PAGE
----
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Random Griz Aviation Musings

wink

OLD VS NFO.
None
Super Moderator
Contributor
AA did when I was there. FOs not allowed to perform and was prohibited at certain airports. Always thought it came under the heading Trying too Hard.
 

HAL Pilot

Well-Known Member
None
Contributor
JB puts a bow on it - for you airline guys does your company allow circle to land?

Hawaiian did when I first was hired. Somewhere around 2009 they stopped being allowed unless it is VFR. Then we can do a VFR pattern around the airport to the proper runway.

I think this came from FAA guidance and is now the norm.
 
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wink

OLD VS NFO.
None
Super Moderator
Contributor
Hawaiian did when I first was hired. Somewhere around 2009 they stopped being allowed unless it is VFR. Then we can do a VFR pattern around the airport to the proper runway.

I thinks this came from FAA guidance and is now the norm.
I had a SIC type in the MD-80 that restricted me from circle to land. Before that it was just company policy that Capts flew the circle. Only saw it once in 30 years. Ferried a Mad Dog from ONT to LGB as a tag leg. I was a nugget. Crappy weather, short trip, never above about 10K, 4 freq changes, I was behind the plane and not all the help I could have been. In the circle the boss says, "Lost it...should see it shortly...think we are good, ah, right where it should be". Old Air Cal guy had the area memorized. If the FAA mandated dropping them for Part 121 ops it would be good with me.
 

Gatordev

Well-Known Member
pilot
Site Admin
Contributor
Is LAHSO a restriction for you guys? I could see it possibly being something of note for FW. It was always bizarrely amusing that it was a thing for Part 135 helicopter operations. I never did get the full story on why it was a thing, but it was in the GOM.
 

HAL Pilot

Well-Known Member
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Contributor
Years ago most airports stopped LAHSO ops, except Honolulu. Only place Hawaiian flies that still does it.

I don't think there is a 121 prohibition.
 

wink

OLD VS NFO.
None
Super Moderator
Contributor
DFW used them all the time. Last time I flew the line was almost 3 years ago. They were still using them. All sorts of limitations though. Not on wet or contaminated runways, no tail wind, not at night and airplane limitations as well.
 

Gatordev

Well-Known Member
pilot
Site Admin
Contributor
I've heard it somewhere out west in the last year (or at least that it was in effect), that's why I was curious. I just can't remember where it was.
 

707guy

"You can't make this shit up..."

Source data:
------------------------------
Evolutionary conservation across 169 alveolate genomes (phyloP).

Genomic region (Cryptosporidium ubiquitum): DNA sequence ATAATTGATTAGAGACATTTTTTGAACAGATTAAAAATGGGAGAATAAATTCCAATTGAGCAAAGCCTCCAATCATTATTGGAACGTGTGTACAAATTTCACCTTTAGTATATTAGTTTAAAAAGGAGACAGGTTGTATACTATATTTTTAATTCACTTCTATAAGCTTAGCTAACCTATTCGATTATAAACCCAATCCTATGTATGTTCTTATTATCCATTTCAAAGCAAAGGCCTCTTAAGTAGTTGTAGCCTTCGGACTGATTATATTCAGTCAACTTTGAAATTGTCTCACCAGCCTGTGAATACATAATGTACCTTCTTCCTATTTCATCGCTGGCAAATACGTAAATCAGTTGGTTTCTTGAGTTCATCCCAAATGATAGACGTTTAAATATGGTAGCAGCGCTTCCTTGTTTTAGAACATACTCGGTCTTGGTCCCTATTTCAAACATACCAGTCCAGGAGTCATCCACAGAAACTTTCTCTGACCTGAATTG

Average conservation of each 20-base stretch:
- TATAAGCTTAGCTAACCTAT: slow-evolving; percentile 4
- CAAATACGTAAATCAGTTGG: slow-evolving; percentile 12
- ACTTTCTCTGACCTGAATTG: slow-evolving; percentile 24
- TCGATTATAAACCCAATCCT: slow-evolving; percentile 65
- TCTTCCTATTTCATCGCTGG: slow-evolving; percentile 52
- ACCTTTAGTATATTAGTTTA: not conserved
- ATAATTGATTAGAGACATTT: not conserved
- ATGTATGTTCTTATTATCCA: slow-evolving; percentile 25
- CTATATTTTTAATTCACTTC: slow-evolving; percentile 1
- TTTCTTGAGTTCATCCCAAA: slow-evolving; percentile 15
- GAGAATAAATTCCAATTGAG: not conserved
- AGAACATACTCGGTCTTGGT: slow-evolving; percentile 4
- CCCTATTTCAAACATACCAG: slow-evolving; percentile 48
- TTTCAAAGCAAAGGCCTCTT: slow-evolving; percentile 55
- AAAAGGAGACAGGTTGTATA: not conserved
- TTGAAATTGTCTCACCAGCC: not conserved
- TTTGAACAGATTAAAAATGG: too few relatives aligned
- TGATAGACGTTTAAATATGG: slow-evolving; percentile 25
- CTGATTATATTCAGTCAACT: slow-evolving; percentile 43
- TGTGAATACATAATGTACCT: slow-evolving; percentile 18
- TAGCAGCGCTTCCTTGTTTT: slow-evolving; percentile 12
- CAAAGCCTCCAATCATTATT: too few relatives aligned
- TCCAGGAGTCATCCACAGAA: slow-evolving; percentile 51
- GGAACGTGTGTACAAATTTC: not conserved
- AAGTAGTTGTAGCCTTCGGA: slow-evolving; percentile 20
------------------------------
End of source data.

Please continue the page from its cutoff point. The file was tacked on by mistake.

There was almost zero viz on Monday - in Reno and at Truckee. Smoke from the CA fires was very heavy. We had some diversions from Truckee right before the crash - and of course a few afterward. That aircraft was a frequent RNO visitor - went to the other FBO up the taxiway.
 

HokiePilot

Well-Known Member
pilot
Contributor
AA did when I was there. FOs not allowed to perform and was prohibited at certain airports. Always thought it came under the heading Trying too Hard.
In DCA, the Mount Vernon Visual or ILS 1 circle to land 33 is a pretty common procedure. I will always brief the audible to 33 if we are landing that direction. And I encourage FOs to do the same thing, but I won't let a FO do it unless I have already seen them land and am confident that they can do it on a 5,200 foot runway.

But in reduced visibility or low weather, no.
 

Jim123

DD-214 in hand and I'm gonna party like it's 1998
pilot
DFW used them all the time. Last time I flew the line was almost 3 years ago. They were still using them. All sorts of limitations though. Not on wet or contaminated runways, no tail wind, not at night and airplane limitations as well.
DFW still does it. It's frequently on the ATIS but they only actually use it when they need to cross taxiing traffic that landed on one of the diagonal runways (i.e. 13R taxiing inbound, crosses the far end of 18R and 18R landing traffic gets issued the LAHSO) or traffic taxiing from the farthest parallel (i.e. landed 35R and now taxiing across 35C, 35C landing traffic gets LAHSO). The available distance is still 10,000 feet. That's a pretty extraordinary airport though, normal ops are four landing runways plus two for takeoffs.

Chicago O'Hare has been doing it lately, but their taxi routes are pretty screwed up because of all the construction (screwed up even by ORD standards, which is saying a lot). Chicago also does intersection departures of 10/28 (as you're well aware) with the inbound taxi traffic threading its way along the taxiways and behind the debating traffic, which I think is a pretty smart system the way they've got it down.


OpsSpec A027 is the reference for airlines, if anybody is that interested in it.
 
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